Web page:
Creating a Hub for Pediatric Precision Medicine

Creating a Hub for Pediatric Precision Medicine
New center to advance research, training and patient care.

Vanderbilt University Medical Center is launching a new Center for Pediatric Precision Medicine to support tailored diagnostics and treatments for children.

The center aims to increase pediatric representation in the precision medicine space both at the university and nationwide. It is led by co-directors Sara Van Driest, M.D., an associate professor of pediatrics, and Prince Kannankeril, M.D., a professor of pediatric cardiology at Vanderbilt. Steve Webber, M.B.Ch.B., chair of pediatrics at Vanderbilt, is executive sponsor.

By focusing on pediatrics, the team hopes to facilitate translational research that improves long-term outcomes. “We have the opportunity to change trajectories of health by addressing diseases that affect children and have a lifelong impact,” said Van Driest.

Focus on Pediatrics

Pediatric precision medicine faces unique challenges, starting with consent and patient blood volumes that limit genetic or biomarker testing. Insurance coverage can also be an issue. Only recently was pediatric genetic testing included in Medicaid funding for precision medicine.

“We have the opportunity to change trajectories of health by addressing diseases that affect children and have a lifelong impact.”

As a result, biorepositories and genetic databases that support precision medicine often start with adults. Vanderbilt’s BioVU, for example, originally enrolled adult patients only. With advocacy from Van Driest and others, it later developed the infrastructure to accept pediatric samples.

“The new center is a formalized way to collaborate from the start and remove some of the barriers for investigators and trainees,” Kannankeril said.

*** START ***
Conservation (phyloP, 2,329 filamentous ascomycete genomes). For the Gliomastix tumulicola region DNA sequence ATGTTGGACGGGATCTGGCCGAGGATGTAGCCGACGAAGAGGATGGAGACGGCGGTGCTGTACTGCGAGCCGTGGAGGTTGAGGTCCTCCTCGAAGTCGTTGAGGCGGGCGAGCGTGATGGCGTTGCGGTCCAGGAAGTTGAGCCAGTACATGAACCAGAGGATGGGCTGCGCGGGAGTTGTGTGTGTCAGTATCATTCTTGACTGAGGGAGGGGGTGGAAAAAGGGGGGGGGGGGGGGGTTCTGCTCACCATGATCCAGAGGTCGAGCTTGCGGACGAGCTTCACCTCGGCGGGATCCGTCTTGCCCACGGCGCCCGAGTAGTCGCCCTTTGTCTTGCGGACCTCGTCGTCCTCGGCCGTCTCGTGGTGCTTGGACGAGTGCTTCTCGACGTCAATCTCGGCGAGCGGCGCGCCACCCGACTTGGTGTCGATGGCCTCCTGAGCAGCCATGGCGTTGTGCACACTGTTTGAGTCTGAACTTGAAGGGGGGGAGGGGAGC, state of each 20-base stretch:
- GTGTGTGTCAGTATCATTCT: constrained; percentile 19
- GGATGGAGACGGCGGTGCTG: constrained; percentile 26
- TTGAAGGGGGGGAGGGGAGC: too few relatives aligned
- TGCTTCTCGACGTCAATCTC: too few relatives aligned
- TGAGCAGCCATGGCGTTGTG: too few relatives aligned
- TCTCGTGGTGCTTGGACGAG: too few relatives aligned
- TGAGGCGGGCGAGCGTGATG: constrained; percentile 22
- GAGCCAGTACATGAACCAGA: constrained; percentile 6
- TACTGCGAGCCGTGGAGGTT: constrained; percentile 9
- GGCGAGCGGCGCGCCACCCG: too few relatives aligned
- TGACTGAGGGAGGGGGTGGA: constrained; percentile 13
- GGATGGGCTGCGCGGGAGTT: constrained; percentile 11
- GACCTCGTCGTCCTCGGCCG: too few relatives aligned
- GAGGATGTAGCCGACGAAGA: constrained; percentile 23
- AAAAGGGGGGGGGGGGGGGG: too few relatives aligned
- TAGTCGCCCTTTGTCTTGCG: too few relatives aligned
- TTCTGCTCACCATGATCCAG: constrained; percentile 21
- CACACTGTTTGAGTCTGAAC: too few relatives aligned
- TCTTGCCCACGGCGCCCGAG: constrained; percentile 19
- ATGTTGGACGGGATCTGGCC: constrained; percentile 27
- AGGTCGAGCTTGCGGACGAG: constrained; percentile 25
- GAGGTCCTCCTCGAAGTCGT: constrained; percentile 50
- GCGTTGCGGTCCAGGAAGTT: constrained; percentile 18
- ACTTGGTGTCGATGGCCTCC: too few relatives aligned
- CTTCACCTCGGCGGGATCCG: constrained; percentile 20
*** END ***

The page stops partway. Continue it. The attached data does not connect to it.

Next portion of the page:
Support for Translational Medicine

By crossing divisions and departments, the Center for Pediatric Precision Medicine will provide a network to help craft research questions, navigate IRB review, and leverage existing datasets. It will also serve as a precision medicine training ground for researchers and clinicians.

Said Van Driest, “In neonatology, for example, we’ve been working to expand access to the Vanderbilt Neonatal Clinical Repository that contains decades of data. We’ve imported those data into the synthetic derivative to increase visibility.”

The team is also expanding access to genomic data provided by pediatric patients with congenital heart disease to better support translational medicine.

The center will use its expertise to facilitate precision diagnostics and treatments at Monroe Carell Jr. Children’s Hospital at Vanderbilt. It will bring precision medicine into clinical practice, laying the groundwork to test implementation strategies and evaluate their impact. A major goal is to ensure existing pharmacogenomic initiatives reach pediatric patients.

Expanding Network

“We’re not going to be able to solve all the mysteries of pediatric precision medicine based on Vanderbilt data alone,” Van Driest said. “One of the long-term goals will be to build collaborations with other institutions to get the sample sizes we need to really understand differences in disease susceptibility and drug responses.”

Collaborations will also extend into the community. “A private practice pediatrician may see a pharmacogenetic result and not know exactly how to incorporate it into a treatment plan,” Kannankeril said. “They can get an expert consult through the center.”

“We can assist in interpreting results and making recommendations. It’s designed to be a backstop,” Van Driest added.

The new pediatric center will complement existing infrastructure at the university, including the Center for Personalized Medicine, Vanderbilt Genetics Institute and the Department of Biomedical Informatics’ Center for Precision Medicine, among others. Leaders from each are collaborating on a Scientific Advisory Board for the center.